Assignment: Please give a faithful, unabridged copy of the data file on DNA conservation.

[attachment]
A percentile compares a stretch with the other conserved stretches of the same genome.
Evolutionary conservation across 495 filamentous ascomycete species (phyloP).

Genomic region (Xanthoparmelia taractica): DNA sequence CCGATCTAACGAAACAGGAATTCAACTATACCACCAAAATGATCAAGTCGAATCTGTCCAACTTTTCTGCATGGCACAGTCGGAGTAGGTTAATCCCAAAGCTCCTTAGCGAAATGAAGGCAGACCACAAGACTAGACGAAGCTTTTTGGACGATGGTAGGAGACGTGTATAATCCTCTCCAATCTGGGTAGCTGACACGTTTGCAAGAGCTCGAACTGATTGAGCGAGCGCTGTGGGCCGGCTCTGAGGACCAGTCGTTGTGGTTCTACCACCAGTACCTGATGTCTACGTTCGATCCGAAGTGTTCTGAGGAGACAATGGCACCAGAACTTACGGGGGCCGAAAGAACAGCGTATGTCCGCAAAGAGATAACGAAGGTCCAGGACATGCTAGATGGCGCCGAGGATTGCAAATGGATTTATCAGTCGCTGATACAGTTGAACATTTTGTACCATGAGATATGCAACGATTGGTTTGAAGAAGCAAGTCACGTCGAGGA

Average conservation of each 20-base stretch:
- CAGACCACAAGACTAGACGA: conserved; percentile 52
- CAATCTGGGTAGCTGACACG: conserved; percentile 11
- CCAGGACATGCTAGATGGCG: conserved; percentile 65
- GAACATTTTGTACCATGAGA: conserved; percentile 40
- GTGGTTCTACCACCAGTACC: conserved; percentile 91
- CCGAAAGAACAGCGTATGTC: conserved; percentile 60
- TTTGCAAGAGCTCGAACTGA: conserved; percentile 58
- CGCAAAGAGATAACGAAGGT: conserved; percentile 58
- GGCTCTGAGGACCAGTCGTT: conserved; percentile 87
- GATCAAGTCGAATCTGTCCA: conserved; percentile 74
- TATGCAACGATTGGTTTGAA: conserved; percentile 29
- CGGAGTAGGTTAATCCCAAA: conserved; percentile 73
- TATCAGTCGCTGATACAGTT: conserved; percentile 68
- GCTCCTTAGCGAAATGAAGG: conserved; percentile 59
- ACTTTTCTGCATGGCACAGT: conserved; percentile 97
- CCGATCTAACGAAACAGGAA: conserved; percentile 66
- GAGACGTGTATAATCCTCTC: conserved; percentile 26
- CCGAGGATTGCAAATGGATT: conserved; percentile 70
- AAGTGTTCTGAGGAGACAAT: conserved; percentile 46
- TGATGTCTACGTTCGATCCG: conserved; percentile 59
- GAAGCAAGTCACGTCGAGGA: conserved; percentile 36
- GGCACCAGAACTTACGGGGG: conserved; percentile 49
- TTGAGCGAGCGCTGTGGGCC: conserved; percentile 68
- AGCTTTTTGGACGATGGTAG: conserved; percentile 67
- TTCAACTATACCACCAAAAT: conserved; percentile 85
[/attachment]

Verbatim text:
A percentile compares a stretch with the other conserved stretches of the same genome.
Evolutionary conservation across 495 filamentous ascomycete species (phyloP).

Genomic region (Xanthoparmelia taractica): DNA sequence CCGATCTAACGAAACAGGAATTCAACTATACCACCAAAATGATCAAGTCGAATCTGTCCAACTTTTCTGCATGGCACAGTCGGAGTAGGTTAATCCCAAAGCTCCTTAGCGAAATGAAGGCAGACCACAAGACTAGACGAAGCTTTTTGGACGATGGTAGGAGACGTGTATAATCCTCTCCAATCTGGGTAGCTGACACGTTTGCAAGAGCTCGAACTGATTGAGCGAGCGCTGTGGGCCGGCTCTGAGGACCAGTCGTTGTGGTTCTACCACCAGTACCTGATGTCTACGTTCGATCCGAAGTGTTCTGAGGAGACAATGGCACCAGAACTTACGGGGGCCGAAAGAACAGCGTATGTCCGCAAAGAGATAACGAAGGTCCAGGACATGCTAGATGGCGCCGAGGATTGCAAATGGATTTATCAGTCGCTGATACAGTTGAACATTTTGTACCATGAGATATGCAACGATTGGTTTGAAGAAGCAAGTCACGTCGAGGA

Average conservation of each 20-base stretch:
- CAGACCACAAGACTAGACGA: conserved; percentile 52
- CAATCTGGGTAGCTGACACG: conserved; percentile 11
- CCAGGACATGCTAGATGGCG: conserved; percentile 65
- GAACATTTTGTACCATGAGA: conserved; percentile 40
- GTGGTTCTACCACCAGTACC: conserved; percentile 91
- CCGAAAGAACAGCGTATGTC: conserved; percentile 60
- TTTGCAAGAGCTCGAACTGA: conserved; percentile 58
- CGCAAAGAGATAACGAAGGT: conserved; percentile 58
- GGCTCTGAGGACCAGTCGTT: conserved; percentile 87
- GATCAAGTCGAATCTGTCCA: conserved; percentile 74
- TATGCAACGATTGGTTTGAA: conserved; percentile 29
- CGGAGTAGGTTAATCCCAAA: conserved; percentile 73
- TATCAGTCGCTGATACAGTT: conserved; percentile 68
- GCTCCTTAGCGAAATGAAGG: conserved; percentile 59
- ACTTTTCTGCATGGCACAGT: conserved; percentile 97
- CCGATCTAACGAAACAGGAA: conserved; percentile 66
- GAGACGTGTATAATCCTCTC: conserved; percentile 26
- CCGAGGATTGCAAATGGATT: conserved; percentile 70
- AAGTGTTCTGAGGAGACAAT: conserved; percentile 46
- TGATGTCTACGTTCGATCCG: conserved; percentile 59
- GAAGCAAGTCACGTCGAGGA: conserved; percentile 36
- GGCACCAGAACTTACGGGGG: conserved; percentile 49
- TTGAGCGAGCGCTGTGGGCC: conserved; percentile 68
- AGCTTTTTGGACGATGGTAG: conserved; percentile 67
- TTCAACTATACCACCAAAAT: conserved; percentile 85